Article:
We are sometimes required to manage species for a number of reasons, including:
- conflicts of interest involving native species: when the behaviour of a species brings it into conflict with people’s interest or with the conservation of other species or habitats; for example, where wild geese are present in high numbers they can cause serious damage to pasture or crops
- sustainable use of species: where a species in the wild is a resource of social or economic benefit; for example, management of deer prevents damage to habitats and provides venison, a source of healthy, low-fat meat
This page provides further information on our policies for managing the following species:
The wild goose population has been growing since the 1970s, and causing damage to crops in some areas. As a result, many farmers and crofters regard geese as agricultural pests.
In 2010 we completed a review of our goose management policy help balance agricultural and conservation interests.
Local geese management schemes
Where geese are present on agricultural land, the initial responsibility for minimising damage to crops and grass rests with the farmer or crofter who should take appropriate steps by scaring and, where appropriate and legal, shooting geese.
Where this is impossible due to the number of geese or their protected status, a local goose management scheme may be considered as a way of minimising losses to farmers while ensuring that Scotland fulfils its conservation obligations.
Most schemes provide payments towards the maintenance of disturbance-free feeding areas, while encouraging geese scaring in other areas of land.
There are five local goose management schemes in Scotland which focus on migratory species and operate during winter and spring:
- South Walls
These were developed by local goose management groups within the national policy framework, and are funded by Scottish Natural Heritage (SNH).
There are a further two schemes focused on resident populations of greylag geese, which operate during summer:
National Goose Management Review Group
In May 2000 we set up the National Goose Management Review Group (NGMRG) to implement the national policy framework and advise Scottish Ministers on goose management in Scotland.
The NGMRG also ensures that local goose management schemes implement the national policy framework at a local level. The group evaluates proposals for new schemes and carries out annual assessments of existing schemes. Scottish Ministers decide whether to approve the establishment or continuation of individual local goose management schemes.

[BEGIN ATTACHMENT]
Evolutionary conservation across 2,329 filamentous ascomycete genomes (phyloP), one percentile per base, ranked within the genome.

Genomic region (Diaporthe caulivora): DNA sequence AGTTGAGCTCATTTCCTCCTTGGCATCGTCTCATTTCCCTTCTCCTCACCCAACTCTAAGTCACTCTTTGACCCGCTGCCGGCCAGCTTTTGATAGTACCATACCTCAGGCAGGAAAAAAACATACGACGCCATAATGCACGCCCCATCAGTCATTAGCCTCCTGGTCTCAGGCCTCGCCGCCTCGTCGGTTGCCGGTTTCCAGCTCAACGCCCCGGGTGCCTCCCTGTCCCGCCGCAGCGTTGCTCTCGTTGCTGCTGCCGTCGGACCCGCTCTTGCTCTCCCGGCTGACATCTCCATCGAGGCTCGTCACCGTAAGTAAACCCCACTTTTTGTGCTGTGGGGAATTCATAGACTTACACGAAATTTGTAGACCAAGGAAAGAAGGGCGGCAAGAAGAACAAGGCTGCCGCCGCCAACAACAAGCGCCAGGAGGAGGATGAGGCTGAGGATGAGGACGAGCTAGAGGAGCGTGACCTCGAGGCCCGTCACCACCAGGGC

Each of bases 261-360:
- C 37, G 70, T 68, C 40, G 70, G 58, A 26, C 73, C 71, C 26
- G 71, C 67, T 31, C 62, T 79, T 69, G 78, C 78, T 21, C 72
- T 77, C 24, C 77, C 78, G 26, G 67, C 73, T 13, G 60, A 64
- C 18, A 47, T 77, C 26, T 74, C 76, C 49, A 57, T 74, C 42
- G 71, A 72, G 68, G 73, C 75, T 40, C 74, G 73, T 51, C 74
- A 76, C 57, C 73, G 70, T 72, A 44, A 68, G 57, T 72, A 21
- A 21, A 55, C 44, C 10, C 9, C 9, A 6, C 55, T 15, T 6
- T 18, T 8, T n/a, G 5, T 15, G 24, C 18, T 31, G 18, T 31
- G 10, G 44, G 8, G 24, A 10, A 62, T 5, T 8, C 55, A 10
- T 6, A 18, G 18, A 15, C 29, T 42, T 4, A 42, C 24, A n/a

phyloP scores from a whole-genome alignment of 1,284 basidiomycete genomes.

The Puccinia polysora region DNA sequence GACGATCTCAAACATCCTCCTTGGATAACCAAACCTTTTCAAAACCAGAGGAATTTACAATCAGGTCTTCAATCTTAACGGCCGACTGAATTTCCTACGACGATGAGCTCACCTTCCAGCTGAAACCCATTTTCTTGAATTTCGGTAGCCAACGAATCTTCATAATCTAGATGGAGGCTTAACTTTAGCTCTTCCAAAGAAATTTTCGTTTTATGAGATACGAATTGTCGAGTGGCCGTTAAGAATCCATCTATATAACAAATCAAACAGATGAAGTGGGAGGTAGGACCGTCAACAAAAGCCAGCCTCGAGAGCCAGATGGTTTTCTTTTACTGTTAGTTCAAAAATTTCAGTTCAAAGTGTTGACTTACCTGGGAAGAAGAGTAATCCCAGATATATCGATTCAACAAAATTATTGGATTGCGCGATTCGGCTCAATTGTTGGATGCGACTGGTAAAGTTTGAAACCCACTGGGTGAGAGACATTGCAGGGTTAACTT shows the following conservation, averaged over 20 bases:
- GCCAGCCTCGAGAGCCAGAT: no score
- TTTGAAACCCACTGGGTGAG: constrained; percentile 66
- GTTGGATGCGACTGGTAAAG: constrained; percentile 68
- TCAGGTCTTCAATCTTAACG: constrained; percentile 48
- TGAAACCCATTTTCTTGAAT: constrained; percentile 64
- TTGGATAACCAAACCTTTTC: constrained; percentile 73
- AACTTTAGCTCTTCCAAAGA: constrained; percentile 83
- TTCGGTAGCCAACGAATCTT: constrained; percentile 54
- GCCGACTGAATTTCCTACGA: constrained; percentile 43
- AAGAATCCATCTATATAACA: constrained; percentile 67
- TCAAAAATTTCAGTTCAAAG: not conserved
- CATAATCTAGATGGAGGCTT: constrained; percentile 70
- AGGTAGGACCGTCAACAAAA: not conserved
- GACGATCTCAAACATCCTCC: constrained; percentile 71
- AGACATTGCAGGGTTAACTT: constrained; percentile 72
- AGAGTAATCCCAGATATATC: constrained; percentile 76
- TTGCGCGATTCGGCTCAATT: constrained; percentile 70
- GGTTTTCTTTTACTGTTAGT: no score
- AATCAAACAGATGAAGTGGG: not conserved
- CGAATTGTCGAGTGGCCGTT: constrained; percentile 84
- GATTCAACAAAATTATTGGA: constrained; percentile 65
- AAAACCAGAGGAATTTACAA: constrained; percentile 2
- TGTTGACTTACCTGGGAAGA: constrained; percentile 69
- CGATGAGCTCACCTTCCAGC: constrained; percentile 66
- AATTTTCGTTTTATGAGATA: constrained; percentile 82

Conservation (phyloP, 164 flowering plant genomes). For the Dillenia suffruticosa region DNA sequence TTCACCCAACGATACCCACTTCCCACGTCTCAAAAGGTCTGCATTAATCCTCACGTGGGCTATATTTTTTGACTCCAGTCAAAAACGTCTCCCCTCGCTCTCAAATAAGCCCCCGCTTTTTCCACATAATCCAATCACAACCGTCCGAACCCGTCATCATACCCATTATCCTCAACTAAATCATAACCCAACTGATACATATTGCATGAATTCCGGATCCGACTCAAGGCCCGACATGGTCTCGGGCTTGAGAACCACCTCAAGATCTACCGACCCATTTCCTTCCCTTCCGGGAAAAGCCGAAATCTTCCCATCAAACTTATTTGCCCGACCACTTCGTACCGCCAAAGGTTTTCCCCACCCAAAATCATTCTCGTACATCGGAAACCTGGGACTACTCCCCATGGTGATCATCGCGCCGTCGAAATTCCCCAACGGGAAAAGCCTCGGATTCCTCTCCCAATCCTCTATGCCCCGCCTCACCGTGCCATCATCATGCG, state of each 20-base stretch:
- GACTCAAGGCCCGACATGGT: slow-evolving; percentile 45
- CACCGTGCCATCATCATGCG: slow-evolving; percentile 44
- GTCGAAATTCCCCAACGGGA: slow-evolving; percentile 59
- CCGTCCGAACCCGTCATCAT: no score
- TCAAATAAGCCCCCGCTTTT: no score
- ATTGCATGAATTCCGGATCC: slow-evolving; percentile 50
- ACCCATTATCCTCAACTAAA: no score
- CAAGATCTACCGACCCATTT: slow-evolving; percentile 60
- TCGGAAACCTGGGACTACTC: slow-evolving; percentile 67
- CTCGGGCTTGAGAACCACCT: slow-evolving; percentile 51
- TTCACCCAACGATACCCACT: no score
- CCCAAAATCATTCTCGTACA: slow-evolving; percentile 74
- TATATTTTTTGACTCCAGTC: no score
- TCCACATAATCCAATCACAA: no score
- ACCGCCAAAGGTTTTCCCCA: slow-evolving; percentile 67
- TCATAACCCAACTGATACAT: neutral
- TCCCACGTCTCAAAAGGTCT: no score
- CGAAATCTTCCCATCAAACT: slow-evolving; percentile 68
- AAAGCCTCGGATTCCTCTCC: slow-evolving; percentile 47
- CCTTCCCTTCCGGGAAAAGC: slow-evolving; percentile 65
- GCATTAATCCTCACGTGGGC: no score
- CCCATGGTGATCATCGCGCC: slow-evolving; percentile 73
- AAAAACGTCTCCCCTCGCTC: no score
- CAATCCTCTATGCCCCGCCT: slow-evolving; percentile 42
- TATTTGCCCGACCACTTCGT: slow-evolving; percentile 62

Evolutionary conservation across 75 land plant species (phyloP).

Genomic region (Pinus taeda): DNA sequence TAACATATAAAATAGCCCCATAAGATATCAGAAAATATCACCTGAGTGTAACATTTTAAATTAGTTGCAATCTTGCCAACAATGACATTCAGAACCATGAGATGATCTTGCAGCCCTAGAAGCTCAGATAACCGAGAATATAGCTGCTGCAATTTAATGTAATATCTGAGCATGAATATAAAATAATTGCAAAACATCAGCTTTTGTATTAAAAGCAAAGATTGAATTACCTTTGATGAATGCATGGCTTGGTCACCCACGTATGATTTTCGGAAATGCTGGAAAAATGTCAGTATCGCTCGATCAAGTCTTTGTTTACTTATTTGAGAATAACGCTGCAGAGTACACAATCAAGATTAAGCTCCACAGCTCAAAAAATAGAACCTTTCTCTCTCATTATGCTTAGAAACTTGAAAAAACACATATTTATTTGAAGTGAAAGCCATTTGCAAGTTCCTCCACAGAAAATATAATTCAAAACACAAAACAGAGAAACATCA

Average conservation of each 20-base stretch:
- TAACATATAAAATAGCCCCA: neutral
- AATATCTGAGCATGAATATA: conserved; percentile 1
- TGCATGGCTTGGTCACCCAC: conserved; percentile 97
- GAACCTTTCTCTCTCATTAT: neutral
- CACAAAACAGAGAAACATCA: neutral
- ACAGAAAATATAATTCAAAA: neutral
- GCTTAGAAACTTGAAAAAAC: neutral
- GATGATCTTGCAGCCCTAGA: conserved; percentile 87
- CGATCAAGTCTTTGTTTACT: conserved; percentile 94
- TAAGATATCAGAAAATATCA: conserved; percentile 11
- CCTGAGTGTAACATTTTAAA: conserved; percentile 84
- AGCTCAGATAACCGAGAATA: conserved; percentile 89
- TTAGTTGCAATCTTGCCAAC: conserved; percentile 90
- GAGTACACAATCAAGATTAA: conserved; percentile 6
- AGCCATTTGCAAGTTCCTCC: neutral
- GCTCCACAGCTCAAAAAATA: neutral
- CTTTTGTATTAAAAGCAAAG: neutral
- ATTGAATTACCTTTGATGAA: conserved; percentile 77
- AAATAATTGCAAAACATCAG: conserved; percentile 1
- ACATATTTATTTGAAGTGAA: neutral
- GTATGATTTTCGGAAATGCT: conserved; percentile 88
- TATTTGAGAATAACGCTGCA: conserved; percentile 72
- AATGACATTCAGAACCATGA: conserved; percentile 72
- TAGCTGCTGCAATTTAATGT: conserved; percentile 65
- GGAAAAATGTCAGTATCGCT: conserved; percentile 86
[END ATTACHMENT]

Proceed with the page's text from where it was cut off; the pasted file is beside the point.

We worked with Science and Advice for Scottish Agriculture (SASA) to create the managing geese on agricultural land information sheet, to explain what can be done to scare and manage different varieties of geese.
We recognise that urban gulls can cause problems for residents and businesses, and have commissioned work to develop possible solutions. This includes:
- a review of urban gulls and their management in Scotland from the British Trust for Ornithology
- a report on the use of falcons to displace nesting gulls from an urban area by a task force who examined gull management solutions in the Dumfries area
Dumfries and Galloway Council are undertaking a long-term free egg and nest removal programme in Dumfries and the task force evaluates data gathered from this work annually. If the programme is successful, it could form the basis of advice for tackling gull problems across Scotland.
The European Commission’s Birds Directive requires that all wild birds are protected, however Scottish Natural Heritage can grant General Licences under Section 16(1)(i)&(j) of the Wildlife and Countryside Act 1981 that authorise the killing and taking of certain wild birds, including some species of gulls, for the purpose of preserving public health and safety and for the purpose of preventing the spread of disease.
The culling of foxes is not prohibited, although the Protection of Wild Mammals (Scotland) Act 2002 introduced a ban on hunting foxes with dogs.
In an agricultural context, the Agriculture (Scotland) Act 1948 permits the control of foxes for the prevention of damage to crops, pasture, livestock, trees, hedges, banks, animal or human foodstuffs, or works on land.
In an urban context, owners or occupiers are responsible for dealing with urban fox issues on their own property. Most local authorities provide advice on how to deal with problems with foxes.
Deer management is regulated under the Deer (Scotland) Act 1996, as amended by the Wildlife and Natural Environment (Scotland) Act 2011.
Scottish Natural Heritage and specifically the Deer Working Group advise Scottish Ministers on deer management.